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Frustrated & Giving Up -- Affordable Smart Home is Still an Unattainable Dream


ultimusrex
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Wow... I'm seriously surprised at how ludicrously pointless and bad all the existing smart home stuff on the market is.

 

It may be that I started with the Wink system, because it's the least expensive and seems to have the best dedicated, always there, and free support available... But maybe it's so cheap for a reason. I'm pretty sure that I'm going to return everything I bought.

 

Basically nothing worked as I expected/hoped, and in my extensive web searches, there seems to be a few huge faults in the basic industry concept of the smart home setup.

 

I'll break down my experiences with the products I bought:

 

winks-617x417.png

 

1) Wink Hub

 

The wink hub "mostly" seems to work. I don't really have any huge complaints about it. Design-wise, the status LED is very bright, and they missed an opportunity to light up that slick little house icon in the middle. It appears to be made of the same clear plastic as the LED lense, but no light shines through it. It's just a pointless branding thing... However, I will talk here about some issues with the overall Wink system and the mobile app. First of all, it's a huge failing of the industry and manufacturers to assume that the customer wants to control EVERYTHING from their smart phones. Of course, I want that option, but there is no way that I want that to be my main access to switching and controlling my smart products, it's too cumbersome and annoying to pull out my phone every time I want to flick a light off, and a lot of people take their time at home to take their phones out of their pockets and leave them on a counter or by their bed. Secondly, the lag. Holy hell, the lag. Why does my smart home need to communicate with a server in order to flick off a freaking light bulb? Every home automation hub should be self contained and, as long as you are home and connected to the same wi-fi network, it should be nearly instantaneous. I'm not crazy, I know there is bound to be some lag. But 2-5 seconds is unacceptable to me, especially from a connected wall switch.

 

QuirkyGE-Outlink.jpg

 

2) Quirky Outlink smart outlet

 

The Outlink is actually the best part of my setup. It's pretty straight forward and simple. The bottom outlet is a normal outlet while the top outlet is a smart outlet. The button in the middle is used for syncing and manually switching the smart outlet. It also has a feature that tracks the amount of electricity usage through the smart outlet, which might be nice, except the app's display of this information is less straight forward. I have my two main living room wall-mounted lights connected to the smart outlet (and the wink hub connected to the normal outlet).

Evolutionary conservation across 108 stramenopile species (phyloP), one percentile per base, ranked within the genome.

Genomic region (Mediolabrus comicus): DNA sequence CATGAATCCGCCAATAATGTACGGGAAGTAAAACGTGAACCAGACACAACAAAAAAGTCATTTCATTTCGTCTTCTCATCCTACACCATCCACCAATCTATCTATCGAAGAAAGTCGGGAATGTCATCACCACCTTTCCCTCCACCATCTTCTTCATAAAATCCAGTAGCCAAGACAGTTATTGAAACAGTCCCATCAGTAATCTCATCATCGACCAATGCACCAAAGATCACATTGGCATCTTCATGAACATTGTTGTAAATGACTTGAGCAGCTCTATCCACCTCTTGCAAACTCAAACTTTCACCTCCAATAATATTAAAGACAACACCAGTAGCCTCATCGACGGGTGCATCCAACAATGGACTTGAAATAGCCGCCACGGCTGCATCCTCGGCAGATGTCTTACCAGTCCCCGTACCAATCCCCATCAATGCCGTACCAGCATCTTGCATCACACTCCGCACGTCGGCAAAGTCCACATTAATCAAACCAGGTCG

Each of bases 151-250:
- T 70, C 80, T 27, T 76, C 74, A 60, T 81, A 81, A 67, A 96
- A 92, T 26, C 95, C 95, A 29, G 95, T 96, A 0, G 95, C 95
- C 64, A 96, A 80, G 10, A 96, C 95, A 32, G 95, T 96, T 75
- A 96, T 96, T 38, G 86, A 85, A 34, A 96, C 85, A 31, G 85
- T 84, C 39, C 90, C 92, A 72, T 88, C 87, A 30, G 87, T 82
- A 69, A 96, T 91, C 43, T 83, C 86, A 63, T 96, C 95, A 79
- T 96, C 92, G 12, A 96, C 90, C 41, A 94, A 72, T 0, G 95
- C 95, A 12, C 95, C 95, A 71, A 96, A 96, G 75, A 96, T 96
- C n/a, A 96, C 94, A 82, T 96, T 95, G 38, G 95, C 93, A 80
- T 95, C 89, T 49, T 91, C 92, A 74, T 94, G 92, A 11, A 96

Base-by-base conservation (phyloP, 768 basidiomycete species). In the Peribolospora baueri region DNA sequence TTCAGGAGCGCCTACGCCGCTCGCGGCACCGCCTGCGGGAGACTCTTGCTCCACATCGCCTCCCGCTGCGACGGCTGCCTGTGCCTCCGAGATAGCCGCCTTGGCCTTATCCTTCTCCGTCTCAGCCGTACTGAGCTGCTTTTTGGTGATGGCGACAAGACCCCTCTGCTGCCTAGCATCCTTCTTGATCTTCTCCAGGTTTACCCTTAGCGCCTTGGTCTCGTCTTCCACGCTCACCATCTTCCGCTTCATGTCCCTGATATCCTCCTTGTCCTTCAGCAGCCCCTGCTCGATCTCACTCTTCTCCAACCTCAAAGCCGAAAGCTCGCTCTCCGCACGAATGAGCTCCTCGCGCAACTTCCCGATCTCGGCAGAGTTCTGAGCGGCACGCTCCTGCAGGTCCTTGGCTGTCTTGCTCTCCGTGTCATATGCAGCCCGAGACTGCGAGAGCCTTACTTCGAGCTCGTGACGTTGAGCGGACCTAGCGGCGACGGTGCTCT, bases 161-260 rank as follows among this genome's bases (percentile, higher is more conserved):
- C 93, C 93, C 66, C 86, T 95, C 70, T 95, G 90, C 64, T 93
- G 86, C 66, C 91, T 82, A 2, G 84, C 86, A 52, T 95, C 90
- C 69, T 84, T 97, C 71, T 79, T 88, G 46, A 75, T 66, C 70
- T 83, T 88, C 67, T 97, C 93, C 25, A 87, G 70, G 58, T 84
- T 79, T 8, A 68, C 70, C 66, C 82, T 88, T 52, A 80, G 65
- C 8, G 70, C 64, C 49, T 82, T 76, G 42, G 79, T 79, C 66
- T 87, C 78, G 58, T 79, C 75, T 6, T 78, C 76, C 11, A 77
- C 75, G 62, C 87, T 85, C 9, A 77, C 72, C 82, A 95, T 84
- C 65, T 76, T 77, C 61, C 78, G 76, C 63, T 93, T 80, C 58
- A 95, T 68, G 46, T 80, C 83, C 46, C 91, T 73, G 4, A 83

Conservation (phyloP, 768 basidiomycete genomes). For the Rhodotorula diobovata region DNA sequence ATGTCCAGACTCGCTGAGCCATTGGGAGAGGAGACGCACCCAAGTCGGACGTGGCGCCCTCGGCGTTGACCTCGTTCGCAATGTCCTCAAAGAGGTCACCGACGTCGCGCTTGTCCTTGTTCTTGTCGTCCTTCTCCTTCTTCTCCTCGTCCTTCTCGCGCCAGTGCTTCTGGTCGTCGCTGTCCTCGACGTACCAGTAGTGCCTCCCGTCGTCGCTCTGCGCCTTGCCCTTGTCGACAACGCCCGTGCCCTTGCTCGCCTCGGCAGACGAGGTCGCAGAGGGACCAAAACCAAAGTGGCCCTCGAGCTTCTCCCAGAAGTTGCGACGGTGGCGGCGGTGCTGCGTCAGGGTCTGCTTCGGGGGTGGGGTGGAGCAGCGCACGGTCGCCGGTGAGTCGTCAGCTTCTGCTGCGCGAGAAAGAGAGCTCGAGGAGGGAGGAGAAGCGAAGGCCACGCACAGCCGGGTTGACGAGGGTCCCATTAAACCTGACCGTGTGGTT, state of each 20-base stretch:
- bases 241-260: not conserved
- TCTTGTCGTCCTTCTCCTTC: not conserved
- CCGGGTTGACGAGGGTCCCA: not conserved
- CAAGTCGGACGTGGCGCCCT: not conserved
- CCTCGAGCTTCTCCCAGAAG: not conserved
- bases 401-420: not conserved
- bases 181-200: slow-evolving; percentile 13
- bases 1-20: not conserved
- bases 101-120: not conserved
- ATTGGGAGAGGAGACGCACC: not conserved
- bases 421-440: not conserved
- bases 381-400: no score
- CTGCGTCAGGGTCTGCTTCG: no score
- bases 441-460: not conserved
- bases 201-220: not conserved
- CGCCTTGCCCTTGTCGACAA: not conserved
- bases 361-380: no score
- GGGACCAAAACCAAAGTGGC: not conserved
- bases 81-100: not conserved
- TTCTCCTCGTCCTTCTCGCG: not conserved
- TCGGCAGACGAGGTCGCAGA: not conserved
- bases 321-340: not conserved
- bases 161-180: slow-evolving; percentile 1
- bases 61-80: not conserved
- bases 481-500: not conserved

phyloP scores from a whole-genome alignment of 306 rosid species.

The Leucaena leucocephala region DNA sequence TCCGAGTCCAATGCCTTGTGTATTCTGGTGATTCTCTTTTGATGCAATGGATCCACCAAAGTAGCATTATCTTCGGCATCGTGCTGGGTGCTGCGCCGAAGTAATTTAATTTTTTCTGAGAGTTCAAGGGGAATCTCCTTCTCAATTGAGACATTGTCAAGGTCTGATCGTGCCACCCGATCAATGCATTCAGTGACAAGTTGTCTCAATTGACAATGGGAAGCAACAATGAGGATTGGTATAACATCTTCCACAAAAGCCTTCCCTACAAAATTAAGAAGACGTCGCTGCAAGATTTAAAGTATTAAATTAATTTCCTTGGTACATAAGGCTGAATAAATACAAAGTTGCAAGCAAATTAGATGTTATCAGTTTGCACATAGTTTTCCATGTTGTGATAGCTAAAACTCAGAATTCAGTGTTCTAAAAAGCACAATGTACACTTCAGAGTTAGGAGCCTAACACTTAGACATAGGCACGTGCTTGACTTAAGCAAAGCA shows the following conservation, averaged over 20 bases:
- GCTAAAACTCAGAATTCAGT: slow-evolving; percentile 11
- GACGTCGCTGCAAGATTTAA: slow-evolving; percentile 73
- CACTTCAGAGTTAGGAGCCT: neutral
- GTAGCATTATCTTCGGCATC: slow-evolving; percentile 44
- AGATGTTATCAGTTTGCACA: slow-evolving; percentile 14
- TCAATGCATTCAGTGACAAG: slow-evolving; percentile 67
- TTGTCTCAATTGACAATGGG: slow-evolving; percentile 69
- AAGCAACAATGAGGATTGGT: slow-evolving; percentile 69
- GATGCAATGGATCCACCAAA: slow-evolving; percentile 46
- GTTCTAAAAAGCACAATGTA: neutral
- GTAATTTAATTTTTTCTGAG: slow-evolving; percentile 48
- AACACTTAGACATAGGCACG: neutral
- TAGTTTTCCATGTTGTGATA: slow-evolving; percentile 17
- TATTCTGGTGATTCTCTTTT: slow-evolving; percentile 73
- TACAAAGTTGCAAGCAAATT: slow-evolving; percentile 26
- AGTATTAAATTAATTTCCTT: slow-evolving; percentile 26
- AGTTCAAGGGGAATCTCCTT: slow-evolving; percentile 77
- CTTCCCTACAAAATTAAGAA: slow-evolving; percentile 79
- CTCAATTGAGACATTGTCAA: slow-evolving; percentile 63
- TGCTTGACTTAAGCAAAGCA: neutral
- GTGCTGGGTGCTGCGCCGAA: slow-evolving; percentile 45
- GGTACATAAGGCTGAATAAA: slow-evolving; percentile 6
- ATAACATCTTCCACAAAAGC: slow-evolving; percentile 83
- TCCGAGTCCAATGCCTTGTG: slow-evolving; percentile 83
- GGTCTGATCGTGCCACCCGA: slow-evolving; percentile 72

grid_01.jpg

 

3) Quirky Tapt smart light switch

 

Smart?... That's laughable... This thing is the biggest disappointment in my setup. It looks really nice and clean, and a white LED in the top right corner of each button lights up when that button is pressed. So I was really hopeful when I got this installed. My grand plan was to wire one as my front porch light switch and eventually a second as the switch for my driveway light (which is annoyingly wired to a switch at the other end of our house), then setup the top button on each Tapt to toggle it's wired circuit and the bottom button to toggle the other Tapt switch. Full control of all my front yard lights from both locations would have been perfect. But some of you veteran smart home users are probably seeing the fatal flaw in my plan. It seems that, even though "buttons" are rampant on switches and other control devices throughout the home automation market, it is impossible to setup a button as a "toggle". On the Tapt, the top button turns the light on, and the bottom turns it off. WHAT IS THE POINT OF HAVING TWO BUTTONS?!?!?! Just put a rocker switch, instead. Since realizing how aggravatingly stupid the Tapt's design is, I have been searching every moment I get for a multi-button switch that allows each button to fully control a light, so that a press of the button switches the light on if it is off, and off if it is on. How difficult can that be? I thought this stuff was supposed to be "smart".

 

ZWS3B4037A.jpg

 

4) Smartenit wireless 3-button controller

 

I was also very excited to get this working, as we currently have one of those old-school simple RF 3-button remotes controlling 2 lights in our living room/entry, which seems to be running low on batteries, which I used as an excuse to get my smart home setup started... Firstly, it's Zigbee. The Wink system has a Zigbee radio, but the only way to add a generic (not officially supported) Zigbee device currently is through the app as a Zigbee light. And this is clearly a switch, not a light. But I tried to see if I could get it to work, regardless. It connects and shows up in the lights section of the app, but I can't get all 3 buttons to sync, and even if I could, there seems to be no way to re-purpose them as a switch... My plan had been to use the first button to toggle the main lights on and off, the second to toggle the second light on and off, and the third would be used for something later on when I expanded my smart home design. But again, based on everything I've been seeing, and on the options I've seen so far in the Wink app, there would be no way to set them up as toggle buttons.

 

I think that it might be possible to get the Tapt and other buttons to work as toggles, if I were to get really complicated and use IFTTT or a similar service. But it seems so obvious and elementary to me, and every review I've been reading (after the fact) about the Tapt, shows that other users want, or expected, to use the buttons separately as toggles, too. Maybe this is something Wink can eventually fix in their app, but it will be too little too late for me, because I'm out of here... Maybe down the road I'll look into something like SmartThings. But I'm not interested in any of the big expensive systems or ones that need to be hard wired. Based on the research I had done before buying, it seemed like the technology was finally there to allow me to realize my "smart home" dreams, at an affordable price. But it just flatly is nowhere near where it should be.